Thinking faithfully about marriage, sex, singleness, and Christian discipleship
By Jeffrey A Schooley
As I begin a new series of columns dedicated to Christian sex ethics, I am faced with what to call it. I’m not sure if you’ve noticed, but the column name game is strong on this One Church, Many Voices blog. Recovering Reverend is a wonderful double entendre. So is Not Quite Right.
I considered “The 800-pound Gorilla” because the topic of right and faithful sexual conduct has become an 800-pound Gorilla in the denomination. But then I realized that this phrase is meant to imply the large beast that no one is talking about. Let’s be honest, Christians can’t shut up about sex.
“Sex Character” had some appeal. In TV and movies, we find characters that basically exist for their sex appeal to such a degree that it would not be unlikely to find listings like “Sexy Guy #1” in the credits. It also worked as a double entendre because one of the goals of this column is to discuss sex ethics not in terms of rights, but in terms of responsibilities; not in terms of “Can I?,” but in terms of character.
Ultimately, though, I’ve settled on “I Do?” I like it because it acknowledges that much of the church’s conversations about sex are more questions than answers. It also keeps the conversation open to marrieds and singles, alike. Finally, I’m hoping it can make a cool hashtag: #IDo?
“I Do?” reminds us that – for all the time and energy we expend on conversations about sex and marriage in the denomination – marriage is neither mandatory nor eternal. And, indeed, of all the potential landmines that exist in these conversations, this ‘neither-mandatory-nor-eternal’ has proven to be one of the most explosive.
As a pastor, I have found that both conservatives and liberals get particularly angsty when I remind them that – in the New Testament – there is no command to be married and no reinforcement of the creational mandate to “be fruitful and multiply.”
Conservatives fear that I’m devaluing marriage and therefore eroding the social fabric. Liberals suspect that I’m trying to downplay an important thing so as to make denying this thing to certain people more palatable. In both cases, I find myself assailed.
Yet the New Testament just does not care about marriage that much. Paul, in I Corinthians 6-7, makes it clear that marriage is for those who burn with lust to such a degree that to not channel their libido into a faithful marriage would risk their very salvation. By the way, you won’t find this truth in any marriage liturgy that I’ve yet found. “Do you [insert name] take [other name] to have and to hold, in sickness and health, for richer and poorer, because y’all just can’t keep in in your pants? If so, say ‘I do.’”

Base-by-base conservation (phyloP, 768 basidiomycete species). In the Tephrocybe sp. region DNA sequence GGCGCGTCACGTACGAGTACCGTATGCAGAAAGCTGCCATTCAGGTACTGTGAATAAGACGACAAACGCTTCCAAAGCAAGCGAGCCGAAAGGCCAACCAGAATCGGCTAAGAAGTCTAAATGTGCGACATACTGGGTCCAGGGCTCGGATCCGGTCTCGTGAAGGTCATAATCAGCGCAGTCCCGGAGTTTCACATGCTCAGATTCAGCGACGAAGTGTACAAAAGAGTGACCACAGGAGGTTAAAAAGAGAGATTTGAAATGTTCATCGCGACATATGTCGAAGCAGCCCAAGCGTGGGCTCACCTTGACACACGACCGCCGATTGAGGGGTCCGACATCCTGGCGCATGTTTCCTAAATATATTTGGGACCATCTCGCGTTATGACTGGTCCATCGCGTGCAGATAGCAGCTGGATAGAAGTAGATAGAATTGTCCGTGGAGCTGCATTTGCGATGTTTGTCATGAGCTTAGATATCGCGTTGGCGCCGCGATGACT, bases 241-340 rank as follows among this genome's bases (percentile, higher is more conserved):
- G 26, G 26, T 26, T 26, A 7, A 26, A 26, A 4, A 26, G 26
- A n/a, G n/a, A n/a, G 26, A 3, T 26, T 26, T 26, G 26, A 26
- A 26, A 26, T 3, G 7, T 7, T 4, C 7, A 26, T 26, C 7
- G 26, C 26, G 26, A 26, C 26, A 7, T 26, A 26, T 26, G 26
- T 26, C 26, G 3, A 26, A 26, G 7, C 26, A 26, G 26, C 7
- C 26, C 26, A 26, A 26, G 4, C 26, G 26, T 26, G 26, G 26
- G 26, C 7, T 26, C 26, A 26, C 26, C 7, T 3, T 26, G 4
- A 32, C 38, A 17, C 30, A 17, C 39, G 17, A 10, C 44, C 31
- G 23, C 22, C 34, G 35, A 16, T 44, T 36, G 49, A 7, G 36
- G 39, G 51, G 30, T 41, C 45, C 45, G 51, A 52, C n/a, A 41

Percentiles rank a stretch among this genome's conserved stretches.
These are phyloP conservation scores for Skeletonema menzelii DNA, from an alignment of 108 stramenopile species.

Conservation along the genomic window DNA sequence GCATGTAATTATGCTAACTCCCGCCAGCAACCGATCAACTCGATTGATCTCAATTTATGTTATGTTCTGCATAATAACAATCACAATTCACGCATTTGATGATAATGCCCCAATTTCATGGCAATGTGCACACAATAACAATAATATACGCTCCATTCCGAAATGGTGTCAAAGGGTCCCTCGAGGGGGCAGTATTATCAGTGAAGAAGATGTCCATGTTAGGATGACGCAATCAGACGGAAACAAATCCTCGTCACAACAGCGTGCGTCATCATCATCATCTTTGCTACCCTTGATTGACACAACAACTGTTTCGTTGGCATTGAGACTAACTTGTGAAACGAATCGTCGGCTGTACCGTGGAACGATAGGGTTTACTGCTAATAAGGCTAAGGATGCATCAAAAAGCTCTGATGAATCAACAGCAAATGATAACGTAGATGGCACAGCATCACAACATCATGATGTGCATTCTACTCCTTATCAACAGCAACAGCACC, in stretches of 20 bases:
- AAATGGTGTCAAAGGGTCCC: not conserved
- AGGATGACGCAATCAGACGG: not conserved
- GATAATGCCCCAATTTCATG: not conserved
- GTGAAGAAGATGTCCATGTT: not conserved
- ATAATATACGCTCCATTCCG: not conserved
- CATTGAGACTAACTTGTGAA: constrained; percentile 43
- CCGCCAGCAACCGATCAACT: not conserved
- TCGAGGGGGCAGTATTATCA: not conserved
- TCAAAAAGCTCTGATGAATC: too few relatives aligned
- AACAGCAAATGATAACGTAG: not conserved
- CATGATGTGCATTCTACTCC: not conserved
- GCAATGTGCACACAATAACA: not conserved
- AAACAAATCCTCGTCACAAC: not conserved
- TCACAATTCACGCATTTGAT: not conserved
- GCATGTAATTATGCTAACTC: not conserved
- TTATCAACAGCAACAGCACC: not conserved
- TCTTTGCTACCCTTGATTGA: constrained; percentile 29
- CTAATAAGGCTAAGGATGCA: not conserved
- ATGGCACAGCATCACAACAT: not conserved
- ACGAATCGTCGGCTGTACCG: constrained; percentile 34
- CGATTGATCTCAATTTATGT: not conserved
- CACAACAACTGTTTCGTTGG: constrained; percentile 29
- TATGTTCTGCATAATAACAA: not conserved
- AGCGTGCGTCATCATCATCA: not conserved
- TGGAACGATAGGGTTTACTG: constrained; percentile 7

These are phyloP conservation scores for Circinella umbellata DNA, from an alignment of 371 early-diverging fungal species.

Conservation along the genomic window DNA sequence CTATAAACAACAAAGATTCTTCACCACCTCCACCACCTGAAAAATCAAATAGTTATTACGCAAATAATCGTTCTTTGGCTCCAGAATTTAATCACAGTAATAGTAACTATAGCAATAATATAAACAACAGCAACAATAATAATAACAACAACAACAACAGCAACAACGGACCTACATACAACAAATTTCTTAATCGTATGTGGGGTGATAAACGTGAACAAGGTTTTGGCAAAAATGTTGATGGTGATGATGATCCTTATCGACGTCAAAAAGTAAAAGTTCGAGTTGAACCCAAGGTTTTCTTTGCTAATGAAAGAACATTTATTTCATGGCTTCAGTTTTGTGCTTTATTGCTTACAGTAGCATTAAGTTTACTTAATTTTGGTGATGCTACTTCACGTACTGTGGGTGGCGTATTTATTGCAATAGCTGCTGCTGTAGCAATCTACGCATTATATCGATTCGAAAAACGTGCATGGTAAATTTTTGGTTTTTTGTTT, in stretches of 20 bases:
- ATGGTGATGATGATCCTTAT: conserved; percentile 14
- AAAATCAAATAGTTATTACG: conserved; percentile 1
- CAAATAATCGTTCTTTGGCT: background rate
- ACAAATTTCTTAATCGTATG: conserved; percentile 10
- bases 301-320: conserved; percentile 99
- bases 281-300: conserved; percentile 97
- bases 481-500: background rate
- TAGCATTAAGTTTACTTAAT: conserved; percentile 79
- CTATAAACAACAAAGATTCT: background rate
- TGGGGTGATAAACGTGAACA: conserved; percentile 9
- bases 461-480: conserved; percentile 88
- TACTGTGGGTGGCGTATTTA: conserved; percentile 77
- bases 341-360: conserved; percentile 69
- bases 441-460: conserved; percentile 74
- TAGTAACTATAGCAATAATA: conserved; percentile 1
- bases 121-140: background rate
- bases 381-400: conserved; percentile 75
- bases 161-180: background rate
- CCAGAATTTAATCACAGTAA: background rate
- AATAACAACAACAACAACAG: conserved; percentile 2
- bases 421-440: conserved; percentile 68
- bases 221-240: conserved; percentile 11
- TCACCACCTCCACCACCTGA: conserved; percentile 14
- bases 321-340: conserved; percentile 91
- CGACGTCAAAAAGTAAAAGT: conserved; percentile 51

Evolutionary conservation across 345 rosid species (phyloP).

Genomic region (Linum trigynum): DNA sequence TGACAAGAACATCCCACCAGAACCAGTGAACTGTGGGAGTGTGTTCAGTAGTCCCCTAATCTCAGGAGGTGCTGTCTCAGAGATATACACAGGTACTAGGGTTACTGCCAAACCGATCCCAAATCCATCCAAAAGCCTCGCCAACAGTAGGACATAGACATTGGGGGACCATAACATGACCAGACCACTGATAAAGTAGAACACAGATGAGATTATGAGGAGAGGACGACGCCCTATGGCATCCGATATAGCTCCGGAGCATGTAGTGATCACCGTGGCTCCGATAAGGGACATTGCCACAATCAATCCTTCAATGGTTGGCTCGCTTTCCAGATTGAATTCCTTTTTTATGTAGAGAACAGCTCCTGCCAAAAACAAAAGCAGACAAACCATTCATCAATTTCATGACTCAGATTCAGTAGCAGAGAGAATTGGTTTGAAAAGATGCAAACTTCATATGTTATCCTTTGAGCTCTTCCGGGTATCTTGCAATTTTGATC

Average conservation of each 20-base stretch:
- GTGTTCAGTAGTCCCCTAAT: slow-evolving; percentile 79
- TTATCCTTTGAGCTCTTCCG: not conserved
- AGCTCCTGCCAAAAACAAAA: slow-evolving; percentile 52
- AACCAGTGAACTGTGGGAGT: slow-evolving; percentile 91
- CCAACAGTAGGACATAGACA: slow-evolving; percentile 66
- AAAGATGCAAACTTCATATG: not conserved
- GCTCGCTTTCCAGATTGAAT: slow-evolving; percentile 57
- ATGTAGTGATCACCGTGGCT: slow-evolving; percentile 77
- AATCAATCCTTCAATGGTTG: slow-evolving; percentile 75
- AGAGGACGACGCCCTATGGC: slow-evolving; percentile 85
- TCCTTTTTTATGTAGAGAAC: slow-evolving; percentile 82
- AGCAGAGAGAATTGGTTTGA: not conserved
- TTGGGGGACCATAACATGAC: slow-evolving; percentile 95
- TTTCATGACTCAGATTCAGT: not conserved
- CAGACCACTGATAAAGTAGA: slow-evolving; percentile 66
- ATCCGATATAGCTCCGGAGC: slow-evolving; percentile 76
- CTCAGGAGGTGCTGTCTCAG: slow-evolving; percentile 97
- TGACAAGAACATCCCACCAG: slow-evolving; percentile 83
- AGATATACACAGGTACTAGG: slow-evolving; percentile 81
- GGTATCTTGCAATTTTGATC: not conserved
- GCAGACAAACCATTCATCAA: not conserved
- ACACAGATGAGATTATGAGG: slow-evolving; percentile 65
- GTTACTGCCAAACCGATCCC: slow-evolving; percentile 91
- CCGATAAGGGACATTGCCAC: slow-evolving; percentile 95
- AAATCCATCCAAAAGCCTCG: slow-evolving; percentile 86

The question, then, is why? Why doesn’t Jesus or Paul or the rest of the New Testament reinforce that procreative mandate of Genesis 1-2? The simple answer is: Jesus.
The command to be fruitful and multiply is a result of God’s covenant with Abram to make him a great nation, through whom all the nations of the world will be blessed (Genesis 12). And the Good News is that this did, indeed, happen. However, it did not happen because of all the Jewish babies born to Abram and his descendants, but because of one baby born: Jesus of Nazareth. It is through Jesus that the covenant made in Genesis 12 is fulfilled. As such, the covenant – and the ethical requirements to procreate that undergird it – are also fulfilled. Simply put, procreation used to be the means of salvation; now the means are adoption through baptism.
This might also explain why the other landmine in this conversation exists: Marriage is not eternal. As Jesus makes clear in talking with the Sadducees in Luke 20, in heaven we are neither married nor given in marriage. This means that marriage is a temporary institution.
Let me tell you, nothing will cause the elder congregants in a church to reach for your throat quicker than reminding them that their 50-plus year marriage has an expiration date.
Of course, this shouldn’t be thrown around for the sake of harming others, but – rather – as good news to those who are single for whatever reason. It is a reminder that heaven doesn’t look like an idyllic suburban neighborhood. If it did, the church’s singles – especially those who are single by religious devotion and covenant – would be in pretty shoddy shape, forced to abide in some sad singles condos on the outskirts of the heavenly city.
I belabor this particular point because I’ve noticed in all of the church’s throwdowns and debates about sex and marriage, no one ever says, “You know we’re tearing the church apart for something that ends at death – and doesn’t even need to exist before then.”
More tragically still, the Church – as the Body of Christ – does exist eternally. So we have effectively dismembered something eternal for the sake of something temporal. The sinfulness of this is self-evident.
Sex and Christianity is the topic of my PhD dissertation (hey, if I’ve gotta write 300-pages on something, it might as well be a ‘sexy’ topic, amiright?). So I have prayed, thought deeply, and read Biblically and widely on the topic. I have A LOT of material and ideas that I hope to share here. However, I deeply desire to make this as interactive as possible. So send me your questions, your thoughts, your ideas. Let’s make this a place where truth and grace are sought because if we have any hope it is in the marriage of truth and grace.
Jeffrey A. Schooley is a teaching elder at Center Presbyterian Church in McMurray, Pennsylvania. He is also a PhD candidate in Theology at Duquesne University in Pittsburgh. Biking, Netflix, reading, teaching, and spending time with his wife and dog round out the rest of his life. He can be reached at ThinkLikeChristians@gmail.com.